It seems that sovereign wealth funds are the latest “scary” thing in the media – perhaps scarier than high-frequency traders, Irish banks, Greek tax collectors or U.S. subprime borrowers. But there’s a difference: where the latter may blow up an economy, SWFs merely threaten to take it over, or at least its commanding heights (whatever those are these days).
Sovereign wealth funds are not a terribly new idea of course: Kuwait’s sovereign wealth fund dates back to 1953, Norway’s to 1967. But, with assets of around $3 trillion today, they could shortly expand to $9 trillion or more – almost the size of the U.S. national debt. Sobering numbers to be sure. A recent McKinsey study, which we reported on in September, identifies SWFs as one of five regions in the asset management universe that are likely to grow significantly in coming years (along with ETFs, alternative investments, international investments and retirement assets).
More intriguing however, is not so much what they buy, but why and when. Obviously, there are strategic investments involved, such as energy assets in Canada. That’s if the SWF doesn’t draw its assets from energy. Why double up? Then there’s agricultural land in Africa, where it might serve as a hedge against desertification. Then again, it might pay better than foreign currency reserves earning next to nothing in U.S. T-bills.
A new paper by Sofia Johan, April Knill and Nathan Mauck, “Determinants of Sovereign Wealth Fund Investment in Private Equity,” looks at one promising area: .
According to the paper, they found that “SWFs investments are more often in private firms when the market returns of target nations are negatively correlated to the market returns of the SWF nations.” Sounds like sensible asset allocation. Still, there’s more to it.
They examined 50 SWFs across the globe, covering 903 public and private transactions, canvassing a pair of hypotheses. The first is the financial one – to get the best returns. The other is to seek a strategic – or non-financial – advantage, despite less-than-rewarding returns (another blow to the efficient market hypothesis, one might argue).
As the authors note, “SWFs make investments in public and private firms for both financial and non-financial, more strategic reasons. Investments in privately held firms are however riskier. If SWFs have purely financial motives for investment, we would expect SWFs to invest in private firms based in nations with stronger legal environments to mitigate idiosyncratic risk. If, however, SWFs invest for strategic reasons…we would expect SWFs to invest in private firms based in weaker legal environments.”
Weaker legal environments? In the aftermath of the Great Recession – the awesome bonfire of valuations from Lehman Brothers to AIG – it’s sometimes hard to distinguish a weak legal environment. But SWFs aren’t necessarily passive victims of systemic failure (though some did lose a bundle on U.S. investment banks). Their “strategic reasons may be as innocent as piggy-backing on existing firms to develop skills in acquirer nations to the slightly more suspicious such as obtaining defence-related technology…or access to scarce resources or vital infrastructure. Likewise, SWFs’ strategic focus appears to come at a cost of sacrificed financial returns.”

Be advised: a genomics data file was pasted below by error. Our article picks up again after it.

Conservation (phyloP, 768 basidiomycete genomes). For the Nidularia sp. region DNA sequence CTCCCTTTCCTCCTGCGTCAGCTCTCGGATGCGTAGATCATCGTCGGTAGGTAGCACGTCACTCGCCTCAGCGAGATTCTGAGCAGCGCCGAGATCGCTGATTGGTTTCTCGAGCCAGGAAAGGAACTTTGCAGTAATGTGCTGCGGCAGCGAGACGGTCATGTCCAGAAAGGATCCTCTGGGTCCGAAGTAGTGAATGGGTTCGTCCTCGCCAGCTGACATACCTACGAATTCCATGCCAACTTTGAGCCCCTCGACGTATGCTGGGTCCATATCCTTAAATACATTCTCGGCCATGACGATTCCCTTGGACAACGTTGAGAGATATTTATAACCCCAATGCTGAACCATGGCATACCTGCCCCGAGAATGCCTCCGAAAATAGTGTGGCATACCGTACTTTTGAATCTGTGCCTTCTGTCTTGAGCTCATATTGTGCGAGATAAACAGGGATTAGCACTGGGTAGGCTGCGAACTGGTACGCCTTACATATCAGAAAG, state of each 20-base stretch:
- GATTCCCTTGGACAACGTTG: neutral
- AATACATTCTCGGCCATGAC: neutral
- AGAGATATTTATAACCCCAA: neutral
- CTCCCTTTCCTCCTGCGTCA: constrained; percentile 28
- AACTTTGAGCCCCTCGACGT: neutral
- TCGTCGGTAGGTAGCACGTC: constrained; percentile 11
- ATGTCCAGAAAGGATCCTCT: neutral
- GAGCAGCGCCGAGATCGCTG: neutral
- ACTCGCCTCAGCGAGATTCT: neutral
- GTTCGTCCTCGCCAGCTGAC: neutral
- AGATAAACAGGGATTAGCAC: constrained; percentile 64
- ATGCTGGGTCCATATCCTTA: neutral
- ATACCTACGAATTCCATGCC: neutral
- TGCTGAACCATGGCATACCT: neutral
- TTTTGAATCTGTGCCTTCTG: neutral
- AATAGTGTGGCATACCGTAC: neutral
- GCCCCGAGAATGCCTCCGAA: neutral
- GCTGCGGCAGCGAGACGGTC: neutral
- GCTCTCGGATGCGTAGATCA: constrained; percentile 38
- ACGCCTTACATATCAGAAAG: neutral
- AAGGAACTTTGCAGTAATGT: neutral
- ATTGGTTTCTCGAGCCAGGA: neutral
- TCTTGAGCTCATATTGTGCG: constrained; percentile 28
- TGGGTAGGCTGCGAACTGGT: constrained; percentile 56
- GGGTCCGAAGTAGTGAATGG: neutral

In any case, there has been a decided shift to private equity. (See chart below from the paper.)
With private equity, Johan and her colleagues postulate that “SWFs may be more interested in increasing earnings by investing in riskier, potentially high-yielding direct private equity in addition to further diversifying their portfolio holdings. […] Analogously, one could imagine a scenario where SWFs, who are sometimes blocked from investing in large, public firms, seek to invest ‘below the radar,’ that is, take advantage of public versus private regulatory arbitrage by investing in the less scrutinized private equity.”
Notably, the authors divided their sample pool into two: SWFs whose assets are derived from energy and SWFs whose source of funding comes from foreign exchange reserves. However, there is no difference in investment behaviour between the two.
To get at the possible objectives of going private, Johan and her colleagues look at market correlations, legal conditions and bilateral relations. Market correlations would indicate a desire for diversification. Weaker legal conditions and divergences between governments might indicate a non-financial motive.
First, the results suggest that SWFs invest significantly more in direct private equity as a proportion of all target firms in nations that have a legality index lower than in the SWF nation. This result … suggests that SWFs that invest for strategic reasons are more likely to invest in nations with less sophisticated legal systems.
However, the notion that SWFs are investing under the radar because of awkward political relations finds no statistical support. Instead, “the results suggest that SWFs invest in a higher percentage of private firms versus public firms when political relations are better than the median.”
On the other hand, “the results suggest that SWFs invest in a larger proportion of private firms in nations where there is negative market correlation.”
Now, which is the chief factor: diversification or political calculation? Mostly it’s market correlations. But sometimes deteriorating political relations predominate.
One policy consideration falls out of this: For nations wary of SWFs, you can protect your private equity sector by turning scary monsters into good friends and neighbours.